Our study also examined investments by Chinese corporations. In electric power generation and transmission, Chinese enterprises invested mainly in new power plants, rather than in acquiring existing ones. Chinese state-owned enterprises invested overwhelmingly in fossil fuel power generation; virtually all investments in the sector between 2014 and 2017 went to fossil fuel plants.

Interestingly, Chinese privately-owned enterprises behaved differently. They invested heavily in solar PV and wind power, reaching $7 billion and $5.5 billion, respectively, over the four-year period. Still, privately-owned firms were no match in terms of financing volume to their much larger state-owned counterparts.

Will China Seize the Opportunity?

While China's financial flows to BRI countries have been more brown than green, there are a few ways Chinese financial institutions can change course.

For one, the Chinese government should require entities receiving special government funds to consider NDCs when developing their investment strategies. The multilateral development banks, such as the World Bank and the Asian Development Bank, have already started doing this. The Asian Infrastructure Investment Bank (AIIB)has also expressed support for aligning investments with member countries' national energy plans, including NDCs.

When allocating special funds, the Chinese government should also ask the relevant financial institutions to design instruments or funds that address specific green financing barriers in the BRI region in a way that leverages their comparative strengths. For example, the Silk Road Fund, a private-equity fund financed with China's foreign-exchange reserves, may be better positioned than other institutions to provide early venture capital funding to green enterprises.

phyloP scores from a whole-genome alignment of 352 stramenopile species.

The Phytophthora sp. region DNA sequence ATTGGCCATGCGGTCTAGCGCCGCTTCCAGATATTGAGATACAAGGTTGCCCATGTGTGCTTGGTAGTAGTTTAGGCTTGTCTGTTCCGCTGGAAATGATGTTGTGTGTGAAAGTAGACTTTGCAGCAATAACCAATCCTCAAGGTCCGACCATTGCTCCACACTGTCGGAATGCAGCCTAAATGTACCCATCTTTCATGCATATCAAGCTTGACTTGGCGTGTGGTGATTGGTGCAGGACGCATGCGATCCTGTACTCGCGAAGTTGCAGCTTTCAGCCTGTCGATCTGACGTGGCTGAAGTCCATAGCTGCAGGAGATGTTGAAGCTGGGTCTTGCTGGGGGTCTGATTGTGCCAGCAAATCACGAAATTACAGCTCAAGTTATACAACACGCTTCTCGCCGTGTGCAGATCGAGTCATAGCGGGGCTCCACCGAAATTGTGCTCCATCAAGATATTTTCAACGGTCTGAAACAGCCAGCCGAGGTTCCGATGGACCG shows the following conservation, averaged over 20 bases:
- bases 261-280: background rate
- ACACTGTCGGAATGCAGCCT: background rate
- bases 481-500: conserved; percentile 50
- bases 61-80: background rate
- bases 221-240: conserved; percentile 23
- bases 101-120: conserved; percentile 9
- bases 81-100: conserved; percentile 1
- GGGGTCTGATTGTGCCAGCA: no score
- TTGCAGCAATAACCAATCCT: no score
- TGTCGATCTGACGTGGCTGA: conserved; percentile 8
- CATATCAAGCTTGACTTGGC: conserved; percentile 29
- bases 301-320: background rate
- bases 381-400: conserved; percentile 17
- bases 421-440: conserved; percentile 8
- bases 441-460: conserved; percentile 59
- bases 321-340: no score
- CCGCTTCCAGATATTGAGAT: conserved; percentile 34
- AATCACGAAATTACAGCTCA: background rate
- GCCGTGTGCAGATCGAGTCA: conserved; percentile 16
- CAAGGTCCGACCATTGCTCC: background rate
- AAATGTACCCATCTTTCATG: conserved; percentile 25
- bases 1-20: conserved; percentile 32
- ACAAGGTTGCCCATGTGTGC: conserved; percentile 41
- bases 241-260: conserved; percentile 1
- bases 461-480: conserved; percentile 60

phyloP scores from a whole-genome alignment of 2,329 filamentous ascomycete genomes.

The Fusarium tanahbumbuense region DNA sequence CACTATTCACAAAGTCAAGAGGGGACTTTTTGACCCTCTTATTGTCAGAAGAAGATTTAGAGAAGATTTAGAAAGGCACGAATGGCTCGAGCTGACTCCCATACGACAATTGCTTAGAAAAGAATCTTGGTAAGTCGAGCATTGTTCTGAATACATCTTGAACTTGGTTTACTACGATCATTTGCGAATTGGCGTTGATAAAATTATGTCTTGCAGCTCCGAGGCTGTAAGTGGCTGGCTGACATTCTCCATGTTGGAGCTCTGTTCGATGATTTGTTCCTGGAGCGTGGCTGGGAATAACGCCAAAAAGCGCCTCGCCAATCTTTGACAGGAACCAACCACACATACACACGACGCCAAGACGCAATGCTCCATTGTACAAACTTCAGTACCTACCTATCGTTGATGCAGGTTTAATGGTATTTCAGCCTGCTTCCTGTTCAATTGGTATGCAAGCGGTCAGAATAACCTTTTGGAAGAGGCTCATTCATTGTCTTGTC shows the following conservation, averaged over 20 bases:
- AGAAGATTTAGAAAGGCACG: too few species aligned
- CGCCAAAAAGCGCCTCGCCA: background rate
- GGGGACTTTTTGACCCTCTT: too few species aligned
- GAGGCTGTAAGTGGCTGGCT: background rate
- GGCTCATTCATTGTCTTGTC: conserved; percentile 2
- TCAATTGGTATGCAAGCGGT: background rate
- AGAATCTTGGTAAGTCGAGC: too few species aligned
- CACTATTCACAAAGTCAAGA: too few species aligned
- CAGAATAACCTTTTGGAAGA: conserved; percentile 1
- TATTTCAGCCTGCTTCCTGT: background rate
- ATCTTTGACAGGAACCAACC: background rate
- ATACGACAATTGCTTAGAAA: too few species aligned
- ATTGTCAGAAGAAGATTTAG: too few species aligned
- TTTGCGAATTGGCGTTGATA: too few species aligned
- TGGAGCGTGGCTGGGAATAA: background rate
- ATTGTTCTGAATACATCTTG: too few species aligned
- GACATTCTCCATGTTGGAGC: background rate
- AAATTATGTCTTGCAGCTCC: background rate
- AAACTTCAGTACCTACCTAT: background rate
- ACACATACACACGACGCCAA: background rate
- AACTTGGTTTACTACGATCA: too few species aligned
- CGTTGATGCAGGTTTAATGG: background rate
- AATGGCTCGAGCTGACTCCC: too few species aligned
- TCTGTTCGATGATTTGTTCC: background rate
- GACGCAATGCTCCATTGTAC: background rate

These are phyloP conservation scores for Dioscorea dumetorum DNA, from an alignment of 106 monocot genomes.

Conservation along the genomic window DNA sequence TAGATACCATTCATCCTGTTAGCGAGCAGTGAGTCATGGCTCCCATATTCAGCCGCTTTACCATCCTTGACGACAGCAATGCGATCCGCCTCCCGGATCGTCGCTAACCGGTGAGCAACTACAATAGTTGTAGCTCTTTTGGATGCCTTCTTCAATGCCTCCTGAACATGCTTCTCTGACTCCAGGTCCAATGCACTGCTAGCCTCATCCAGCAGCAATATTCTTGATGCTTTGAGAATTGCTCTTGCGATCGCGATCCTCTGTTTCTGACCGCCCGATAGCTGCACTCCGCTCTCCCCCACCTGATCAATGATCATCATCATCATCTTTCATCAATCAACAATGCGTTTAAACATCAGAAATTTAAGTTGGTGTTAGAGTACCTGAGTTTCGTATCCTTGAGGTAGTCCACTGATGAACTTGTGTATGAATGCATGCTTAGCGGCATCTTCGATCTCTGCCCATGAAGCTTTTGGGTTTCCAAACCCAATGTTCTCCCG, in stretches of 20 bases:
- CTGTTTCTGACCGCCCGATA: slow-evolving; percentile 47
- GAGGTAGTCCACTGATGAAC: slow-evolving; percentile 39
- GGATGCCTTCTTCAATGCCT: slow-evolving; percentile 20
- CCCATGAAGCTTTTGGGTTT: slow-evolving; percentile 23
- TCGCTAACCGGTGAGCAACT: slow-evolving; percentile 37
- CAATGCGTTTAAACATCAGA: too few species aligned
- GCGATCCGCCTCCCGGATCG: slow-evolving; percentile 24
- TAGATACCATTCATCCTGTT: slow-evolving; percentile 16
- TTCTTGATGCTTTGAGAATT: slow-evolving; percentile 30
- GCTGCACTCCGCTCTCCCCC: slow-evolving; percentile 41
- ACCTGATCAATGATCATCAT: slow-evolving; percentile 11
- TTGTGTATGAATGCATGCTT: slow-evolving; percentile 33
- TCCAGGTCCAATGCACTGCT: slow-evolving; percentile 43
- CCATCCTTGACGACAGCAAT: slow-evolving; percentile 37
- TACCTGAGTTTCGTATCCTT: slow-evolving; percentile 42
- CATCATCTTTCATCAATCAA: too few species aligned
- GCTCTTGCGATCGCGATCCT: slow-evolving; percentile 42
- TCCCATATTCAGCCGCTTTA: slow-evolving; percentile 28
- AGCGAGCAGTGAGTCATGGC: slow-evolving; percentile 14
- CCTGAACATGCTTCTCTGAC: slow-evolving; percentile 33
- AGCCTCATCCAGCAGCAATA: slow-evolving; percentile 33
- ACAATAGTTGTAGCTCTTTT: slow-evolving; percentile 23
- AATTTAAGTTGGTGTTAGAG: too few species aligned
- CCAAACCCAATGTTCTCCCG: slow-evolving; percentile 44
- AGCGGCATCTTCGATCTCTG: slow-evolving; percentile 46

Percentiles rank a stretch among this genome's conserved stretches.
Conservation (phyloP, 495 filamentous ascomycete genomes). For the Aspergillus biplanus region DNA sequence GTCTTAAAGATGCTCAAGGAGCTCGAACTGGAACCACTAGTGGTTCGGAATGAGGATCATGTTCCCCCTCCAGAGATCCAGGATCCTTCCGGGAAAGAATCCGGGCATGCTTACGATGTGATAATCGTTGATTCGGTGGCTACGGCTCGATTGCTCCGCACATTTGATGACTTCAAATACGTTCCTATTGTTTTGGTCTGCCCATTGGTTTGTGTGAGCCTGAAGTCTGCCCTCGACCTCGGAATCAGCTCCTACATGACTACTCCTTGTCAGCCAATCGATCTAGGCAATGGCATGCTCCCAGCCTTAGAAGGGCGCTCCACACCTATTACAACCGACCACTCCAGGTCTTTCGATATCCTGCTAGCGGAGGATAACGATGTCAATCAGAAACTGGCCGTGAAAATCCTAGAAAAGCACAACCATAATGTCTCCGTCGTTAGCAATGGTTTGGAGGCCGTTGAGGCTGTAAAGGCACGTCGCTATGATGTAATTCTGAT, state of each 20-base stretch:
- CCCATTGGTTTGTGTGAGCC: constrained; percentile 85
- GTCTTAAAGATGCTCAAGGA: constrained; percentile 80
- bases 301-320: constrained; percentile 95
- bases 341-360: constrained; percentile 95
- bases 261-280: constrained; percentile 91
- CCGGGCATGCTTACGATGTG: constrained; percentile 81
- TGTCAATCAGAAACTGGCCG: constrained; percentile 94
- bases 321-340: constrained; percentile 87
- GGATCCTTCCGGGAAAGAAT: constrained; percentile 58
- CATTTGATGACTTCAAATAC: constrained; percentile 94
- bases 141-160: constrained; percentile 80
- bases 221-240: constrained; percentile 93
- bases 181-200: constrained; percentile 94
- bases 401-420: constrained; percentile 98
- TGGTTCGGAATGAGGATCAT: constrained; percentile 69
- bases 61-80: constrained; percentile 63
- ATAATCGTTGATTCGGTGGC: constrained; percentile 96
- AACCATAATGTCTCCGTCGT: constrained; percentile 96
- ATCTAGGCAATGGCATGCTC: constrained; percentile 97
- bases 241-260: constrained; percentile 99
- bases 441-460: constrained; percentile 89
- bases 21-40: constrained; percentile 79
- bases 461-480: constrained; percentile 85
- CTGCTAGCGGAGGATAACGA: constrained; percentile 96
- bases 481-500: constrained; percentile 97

BRI country governments have a role to play as well. BRI-country authorities would be well-advised to update their NDCs with sufficient granularity and quantitative information, so investors can understand the future path of government policy and national infrastructure priorities. More broadly, national authorities should incorporate NDCs into their economic assistance and investment dialogues with all international partners. This will send a clear signal to banks and other investors—Chinese or otherwise—that their countries offer major investment opportunities in green technologies and projects.

Chinese financial institutions are well-positioned to help finance the largest expansion of sustainable, climate-resilient infrastructure in history. The only question is whether they will seize the opportunity.